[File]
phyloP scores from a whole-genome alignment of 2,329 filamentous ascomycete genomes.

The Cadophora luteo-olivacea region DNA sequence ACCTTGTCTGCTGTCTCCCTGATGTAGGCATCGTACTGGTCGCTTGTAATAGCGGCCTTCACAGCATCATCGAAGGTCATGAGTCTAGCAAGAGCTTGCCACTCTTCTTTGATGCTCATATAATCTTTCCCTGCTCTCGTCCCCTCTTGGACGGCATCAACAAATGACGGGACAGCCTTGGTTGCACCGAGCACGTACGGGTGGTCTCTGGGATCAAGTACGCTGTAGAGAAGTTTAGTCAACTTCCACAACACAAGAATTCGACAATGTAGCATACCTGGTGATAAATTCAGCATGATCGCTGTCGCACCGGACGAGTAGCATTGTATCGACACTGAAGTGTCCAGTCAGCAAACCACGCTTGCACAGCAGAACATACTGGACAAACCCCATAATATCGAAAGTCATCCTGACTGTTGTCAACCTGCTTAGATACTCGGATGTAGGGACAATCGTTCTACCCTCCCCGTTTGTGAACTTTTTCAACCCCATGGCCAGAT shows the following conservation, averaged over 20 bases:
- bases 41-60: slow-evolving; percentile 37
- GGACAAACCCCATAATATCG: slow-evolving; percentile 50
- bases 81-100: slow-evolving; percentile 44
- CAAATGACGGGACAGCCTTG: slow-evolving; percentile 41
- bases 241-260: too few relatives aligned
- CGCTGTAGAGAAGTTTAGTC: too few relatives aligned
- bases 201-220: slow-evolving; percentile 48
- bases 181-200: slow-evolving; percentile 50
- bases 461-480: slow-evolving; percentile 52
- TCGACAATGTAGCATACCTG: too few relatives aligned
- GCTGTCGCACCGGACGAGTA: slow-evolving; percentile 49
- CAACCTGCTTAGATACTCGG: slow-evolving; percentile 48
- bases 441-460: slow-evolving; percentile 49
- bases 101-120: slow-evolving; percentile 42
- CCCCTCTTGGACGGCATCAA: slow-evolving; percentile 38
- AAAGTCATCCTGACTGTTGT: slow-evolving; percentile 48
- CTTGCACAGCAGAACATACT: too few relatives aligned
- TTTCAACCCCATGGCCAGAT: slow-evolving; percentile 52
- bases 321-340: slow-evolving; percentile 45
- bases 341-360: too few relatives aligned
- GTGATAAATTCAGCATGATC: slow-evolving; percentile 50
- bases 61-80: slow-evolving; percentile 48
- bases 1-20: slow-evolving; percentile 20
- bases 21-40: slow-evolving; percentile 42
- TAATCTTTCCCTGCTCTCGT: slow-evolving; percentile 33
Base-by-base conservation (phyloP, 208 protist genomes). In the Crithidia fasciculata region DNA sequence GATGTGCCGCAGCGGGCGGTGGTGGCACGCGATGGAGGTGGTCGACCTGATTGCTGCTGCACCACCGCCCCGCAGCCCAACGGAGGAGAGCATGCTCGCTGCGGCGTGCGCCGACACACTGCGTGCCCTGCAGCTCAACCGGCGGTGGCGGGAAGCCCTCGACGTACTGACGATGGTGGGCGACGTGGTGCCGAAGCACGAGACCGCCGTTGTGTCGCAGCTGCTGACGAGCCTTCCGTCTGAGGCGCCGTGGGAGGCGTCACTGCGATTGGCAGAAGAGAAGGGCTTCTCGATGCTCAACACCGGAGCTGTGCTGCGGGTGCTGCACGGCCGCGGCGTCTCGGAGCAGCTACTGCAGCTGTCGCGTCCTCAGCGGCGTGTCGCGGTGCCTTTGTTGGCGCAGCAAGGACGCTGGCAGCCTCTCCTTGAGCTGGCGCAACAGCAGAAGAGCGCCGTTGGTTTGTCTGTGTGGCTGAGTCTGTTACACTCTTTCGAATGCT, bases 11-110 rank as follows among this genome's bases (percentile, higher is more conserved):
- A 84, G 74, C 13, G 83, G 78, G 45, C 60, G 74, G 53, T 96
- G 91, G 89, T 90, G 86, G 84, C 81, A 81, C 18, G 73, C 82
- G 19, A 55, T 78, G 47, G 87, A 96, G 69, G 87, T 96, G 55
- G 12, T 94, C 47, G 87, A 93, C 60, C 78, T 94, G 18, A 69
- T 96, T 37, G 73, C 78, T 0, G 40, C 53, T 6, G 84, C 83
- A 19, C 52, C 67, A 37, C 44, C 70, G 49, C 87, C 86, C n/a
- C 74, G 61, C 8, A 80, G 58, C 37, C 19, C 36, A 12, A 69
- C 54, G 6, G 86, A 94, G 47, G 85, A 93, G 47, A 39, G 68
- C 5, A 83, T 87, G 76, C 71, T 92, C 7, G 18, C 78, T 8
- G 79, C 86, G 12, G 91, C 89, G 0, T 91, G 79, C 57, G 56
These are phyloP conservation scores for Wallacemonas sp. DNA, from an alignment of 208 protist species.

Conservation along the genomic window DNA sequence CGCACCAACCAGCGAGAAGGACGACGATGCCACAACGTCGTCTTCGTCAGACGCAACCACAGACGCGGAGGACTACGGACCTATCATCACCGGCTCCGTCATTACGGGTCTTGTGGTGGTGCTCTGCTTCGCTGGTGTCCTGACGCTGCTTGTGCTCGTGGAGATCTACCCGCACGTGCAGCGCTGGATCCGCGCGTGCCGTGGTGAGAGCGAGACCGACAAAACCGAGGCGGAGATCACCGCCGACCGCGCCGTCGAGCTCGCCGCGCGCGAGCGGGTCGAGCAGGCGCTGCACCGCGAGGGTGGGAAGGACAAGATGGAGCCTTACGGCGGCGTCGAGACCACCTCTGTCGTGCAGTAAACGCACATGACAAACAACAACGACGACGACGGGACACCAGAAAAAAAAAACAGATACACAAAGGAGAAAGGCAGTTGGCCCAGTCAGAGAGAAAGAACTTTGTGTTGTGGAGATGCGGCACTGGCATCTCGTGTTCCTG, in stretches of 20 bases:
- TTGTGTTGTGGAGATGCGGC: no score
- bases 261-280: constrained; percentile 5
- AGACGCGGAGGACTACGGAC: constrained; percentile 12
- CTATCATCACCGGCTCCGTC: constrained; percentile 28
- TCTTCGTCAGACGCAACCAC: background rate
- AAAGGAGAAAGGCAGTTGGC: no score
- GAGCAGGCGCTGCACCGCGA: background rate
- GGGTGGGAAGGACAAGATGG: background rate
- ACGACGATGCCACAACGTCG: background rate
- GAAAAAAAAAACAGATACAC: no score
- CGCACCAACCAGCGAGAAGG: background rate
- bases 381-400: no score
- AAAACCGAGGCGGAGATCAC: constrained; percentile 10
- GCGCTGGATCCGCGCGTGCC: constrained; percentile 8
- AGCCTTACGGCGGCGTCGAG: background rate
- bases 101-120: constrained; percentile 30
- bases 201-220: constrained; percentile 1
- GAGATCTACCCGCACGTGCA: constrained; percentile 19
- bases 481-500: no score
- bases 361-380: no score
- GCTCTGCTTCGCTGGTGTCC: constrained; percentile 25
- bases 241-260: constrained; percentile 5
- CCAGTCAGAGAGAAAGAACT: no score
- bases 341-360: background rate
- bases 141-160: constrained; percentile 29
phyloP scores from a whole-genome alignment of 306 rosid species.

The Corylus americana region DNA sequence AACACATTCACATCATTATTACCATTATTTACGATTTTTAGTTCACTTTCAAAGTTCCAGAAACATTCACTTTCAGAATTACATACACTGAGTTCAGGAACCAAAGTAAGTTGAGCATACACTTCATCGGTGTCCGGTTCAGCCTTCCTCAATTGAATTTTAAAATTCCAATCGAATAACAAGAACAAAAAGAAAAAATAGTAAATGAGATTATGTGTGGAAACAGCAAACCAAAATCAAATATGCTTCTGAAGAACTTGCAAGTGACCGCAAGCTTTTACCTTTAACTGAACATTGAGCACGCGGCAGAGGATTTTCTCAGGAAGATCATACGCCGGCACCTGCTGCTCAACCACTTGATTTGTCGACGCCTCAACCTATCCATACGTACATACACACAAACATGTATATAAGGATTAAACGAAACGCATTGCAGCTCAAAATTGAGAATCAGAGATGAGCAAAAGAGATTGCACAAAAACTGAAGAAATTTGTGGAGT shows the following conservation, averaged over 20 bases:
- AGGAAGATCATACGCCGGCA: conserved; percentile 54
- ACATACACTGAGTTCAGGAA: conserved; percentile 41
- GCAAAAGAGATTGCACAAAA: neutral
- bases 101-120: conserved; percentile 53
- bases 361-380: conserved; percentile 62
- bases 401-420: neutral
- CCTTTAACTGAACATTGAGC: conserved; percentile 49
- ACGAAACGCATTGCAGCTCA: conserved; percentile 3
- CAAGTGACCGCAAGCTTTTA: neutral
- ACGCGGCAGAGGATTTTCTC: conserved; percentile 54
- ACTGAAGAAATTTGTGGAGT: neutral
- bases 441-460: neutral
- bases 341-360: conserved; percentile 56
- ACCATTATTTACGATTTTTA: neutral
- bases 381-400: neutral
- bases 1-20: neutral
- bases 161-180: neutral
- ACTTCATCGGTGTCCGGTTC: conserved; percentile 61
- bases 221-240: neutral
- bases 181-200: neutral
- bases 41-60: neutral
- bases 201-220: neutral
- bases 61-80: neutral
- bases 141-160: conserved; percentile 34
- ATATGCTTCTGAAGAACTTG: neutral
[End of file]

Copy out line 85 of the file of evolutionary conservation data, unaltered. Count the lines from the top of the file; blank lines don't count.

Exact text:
- ACTTCATCGGTGTCCGGTTC: conserved; percentile 61